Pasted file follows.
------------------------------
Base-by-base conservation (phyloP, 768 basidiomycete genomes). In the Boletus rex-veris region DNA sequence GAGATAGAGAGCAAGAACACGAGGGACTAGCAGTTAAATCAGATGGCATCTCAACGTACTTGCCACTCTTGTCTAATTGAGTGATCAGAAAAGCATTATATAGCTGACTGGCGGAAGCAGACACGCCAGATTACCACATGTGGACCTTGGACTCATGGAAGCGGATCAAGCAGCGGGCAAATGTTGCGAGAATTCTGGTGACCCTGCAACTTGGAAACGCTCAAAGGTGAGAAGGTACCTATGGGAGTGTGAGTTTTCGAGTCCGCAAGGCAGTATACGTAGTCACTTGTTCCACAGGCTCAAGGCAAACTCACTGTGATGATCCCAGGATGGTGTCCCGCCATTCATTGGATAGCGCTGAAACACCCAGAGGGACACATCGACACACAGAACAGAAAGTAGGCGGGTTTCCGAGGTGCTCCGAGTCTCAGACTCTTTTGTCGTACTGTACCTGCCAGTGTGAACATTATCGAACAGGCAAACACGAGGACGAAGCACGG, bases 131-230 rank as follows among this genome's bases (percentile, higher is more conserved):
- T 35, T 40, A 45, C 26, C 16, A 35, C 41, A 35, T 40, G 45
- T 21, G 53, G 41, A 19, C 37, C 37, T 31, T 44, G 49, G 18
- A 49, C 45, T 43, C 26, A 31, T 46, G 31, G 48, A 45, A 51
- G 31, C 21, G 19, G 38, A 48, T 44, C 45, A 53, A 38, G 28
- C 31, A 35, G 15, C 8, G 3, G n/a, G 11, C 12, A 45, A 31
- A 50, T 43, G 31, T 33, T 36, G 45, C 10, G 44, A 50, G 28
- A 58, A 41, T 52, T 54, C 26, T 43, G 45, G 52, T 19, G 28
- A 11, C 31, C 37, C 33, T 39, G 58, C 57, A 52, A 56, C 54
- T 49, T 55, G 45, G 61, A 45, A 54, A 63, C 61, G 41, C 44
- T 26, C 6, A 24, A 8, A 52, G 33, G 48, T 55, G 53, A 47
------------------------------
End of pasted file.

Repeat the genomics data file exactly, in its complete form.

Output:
Base-by-base conservation (phyloP, 768 basidiomycete genomes). In the Boletus rex-veris region DNA sequence GAGATAGAGAGCAAGAACACGAGGGACTAGCAGTTAAATCAGATGGCATCTCAACGTACTTGCCACTCTTGTCTAATTGAGTGATCAGAAAAGCATTATATAGCTGACTGGCGGAAGCAGACACGCCAGATTACCACATGTGGACCTTGGACTCATGGAAGCGGATCAAGCAGCGGGCAAATGTTGCGAGAATTCTGGTGACCCTGCAACTTGGAAACGCTCAAAGGTGAGAAGGTACCTATGGGAGTGTGAGTTTTCGAGTCCGCAAGGCAGTATACGTAGTCACTTGTTCCACAGGCTCAAGGCAAACTCACTGTGATGATCCCAGGATGGTGTCCCGCCATTCATTGGATAGCGCTGAAACACCCAGAGGGACACATCGACACACAGAACAGAAAGTAGGCGGGTTTCCGAGGTGCTCCGAGTCTCAGACTCTTTTGTCGTACTGTACCTGCCAGTGTGAACATTATCGAACAGGCAAACACGAGGACGAAGCACGG, bases 131-230 rank as follows among this genome's bases (percentile, higher is more conserved):
- T 35, T 40, A 45, C 26, C 16, A 35, C 41, A 35, T 40, G 45
- T 21, G 53, G 41, A 19, C 37, C 37, T 31, T 44, G 49, G 18
- A 49, C 45, T 43, C 26, A 31, T 46, G 31, G 48, A 45, A 51
- G 31, C 21, G 19, G 38, A 48, T 44, C 45, A 53, A 38, G 28
- C 31, A 35, G 15, C 8, G 3, G n/a, G 11, C 12, A 45, A 31
- A 50, T 43, G 31, T 33, T 36, G 45, C 10, G 44, A 50, G 28
- A 58, A 41, T 52, T 54, C 26, T 43, G 45, G 52, T 19, G 28
- A 11, C 31, C 37, C 33, T 39, G 58, C 57, A 52, A 56, C 54
- T 49, T 55, G 45, G 61, A 45, A 54, A 63, C 61, G 41, C 44
- T 26, C 6, A 24, A 8, A 52, G 33, G 48, T 55, G 53, A 47